For generations, children have eaten too much refined sugar. Trends of poor health, including obesity, heart disease, and diabetes, continue and have grown.
Refined white sugar contains over 99.9 percent sucrose, and has no nutritional value like vitamins, minerals, protein or fiber.
“Junk foods” like soda, cookies, cake, candy, and frozen desserts crowd out appetites for healthy foods. However, many brands of children’s favorite foods also add sugar.
Recent studies show that children are eating too much refined sugar. The American Heart Association (AHA) found children as young as 1 to 3 years old eating around 12 teaspoons of sugar per day. By the time a child is 4 to 8 years old, sugar intake jumps to an average of 21 teaspoons a day. These amounts go beyond the recommended intake of sugar.
A recent Daily Burn post provides an eye-opening infographic called How Much Sugar is Hiding on Your Plate that shows how sugar intake adds up quickly–without using the sugar bowl.
New AHA Guidelines on Refined Sugar Intake
The American Heart Association (AHA) has just issued new guidelines that give more specific details on sugar intake during childhood.
For children under age 2, the AHA recommends NO added sugar.
For children older than two, the AHA provides specific guidelines: no more than eight ounces of any sugar sweetened beverage per week. NO more than 6 teaspoons of sugar added to foods at the table or eaten separately per week.
Sugar Intake Tips
Parents can take the following steps to limit the amount of sugar in their child’s diet:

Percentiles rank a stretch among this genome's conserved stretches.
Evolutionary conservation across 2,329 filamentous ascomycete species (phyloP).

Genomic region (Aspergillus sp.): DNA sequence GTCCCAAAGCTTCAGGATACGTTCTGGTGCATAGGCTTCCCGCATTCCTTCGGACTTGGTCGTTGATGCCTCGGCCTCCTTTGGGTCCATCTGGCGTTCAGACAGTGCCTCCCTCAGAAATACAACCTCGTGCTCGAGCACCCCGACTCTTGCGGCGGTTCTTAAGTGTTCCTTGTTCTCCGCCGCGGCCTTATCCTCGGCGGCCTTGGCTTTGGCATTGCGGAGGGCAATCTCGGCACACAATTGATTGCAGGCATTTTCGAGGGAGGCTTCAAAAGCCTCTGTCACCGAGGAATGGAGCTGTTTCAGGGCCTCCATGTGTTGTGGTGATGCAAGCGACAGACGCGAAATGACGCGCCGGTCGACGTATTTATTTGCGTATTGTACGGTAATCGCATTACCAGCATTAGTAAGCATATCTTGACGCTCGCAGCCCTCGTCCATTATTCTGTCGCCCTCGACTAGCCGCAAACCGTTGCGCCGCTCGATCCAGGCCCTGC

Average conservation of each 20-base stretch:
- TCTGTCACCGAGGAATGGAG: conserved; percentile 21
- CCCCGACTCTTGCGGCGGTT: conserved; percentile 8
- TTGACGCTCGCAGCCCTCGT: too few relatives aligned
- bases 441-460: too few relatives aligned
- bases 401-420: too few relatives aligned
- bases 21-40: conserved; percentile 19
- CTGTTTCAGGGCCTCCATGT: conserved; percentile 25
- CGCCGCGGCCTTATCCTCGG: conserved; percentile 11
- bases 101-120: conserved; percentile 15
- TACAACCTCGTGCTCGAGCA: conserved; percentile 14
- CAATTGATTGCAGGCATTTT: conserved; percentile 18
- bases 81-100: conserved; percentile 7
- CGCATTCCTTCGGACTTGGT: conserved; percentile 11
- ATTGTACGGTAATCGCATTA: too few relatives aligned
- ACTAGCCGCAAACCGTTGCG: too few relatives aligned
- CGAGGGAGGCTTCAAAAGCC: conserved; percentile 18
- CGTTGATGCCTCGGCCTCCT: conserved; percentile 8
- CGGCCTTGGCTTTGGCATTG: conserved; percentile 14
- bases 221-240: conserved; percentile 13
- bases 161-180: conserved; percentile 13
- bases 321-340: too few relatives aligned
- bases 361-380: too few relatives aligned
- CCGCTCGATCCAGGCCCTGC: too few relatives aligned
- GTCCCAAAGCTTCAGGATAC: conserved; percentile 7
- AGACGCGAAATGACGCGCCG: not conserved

Provide a healthy diet rich in fruit, vegetables, and low-fat dairy products. Offer high-fiber whole grains, lean meat, poultry and fish.
Offer naturally sweet and healthy snacks like fresh and dried fruit.
Replace soda and sweetened beverages with low-fat milk (whole milk for children under 2) or water.
Offer only small servings of 100 percent fruit juice. The American Academy of Pediatrics recommends limiting juice intake to 4 to 6 ounces for children under 7, and 8 to 12 ounces for older children.
According to Nationwide Children’s, an average of one child aged 5 years and younger is treated in hospital emergency departments every 45 minutes for a stroller-related injury in the United States.
While many of the injuries experienced through stroller- or carrier-related accidents are minor soft tissue injuries like bumps and bruises, 39 percent are for strollers and 48 percent are for carriers. Traumatic brain injuries (TBIs) – or concussions – account for 25 percent of stroller-related injuries and 35 percent of carrier-related injuries.
Read more at Medical News Today.
Ideally, students should receive 15 to 30 minutes of recess and 30 to 45 minutes of gym daily, says Cathy Ramstetter, founder of Successful Healthy Children, a nonprofit that promotes health and wellness in elementary schools.
Surveys show the time allotted for recess has dropped, with some districts forgoing it entirely. Read more about less recess in this USA TODAY article.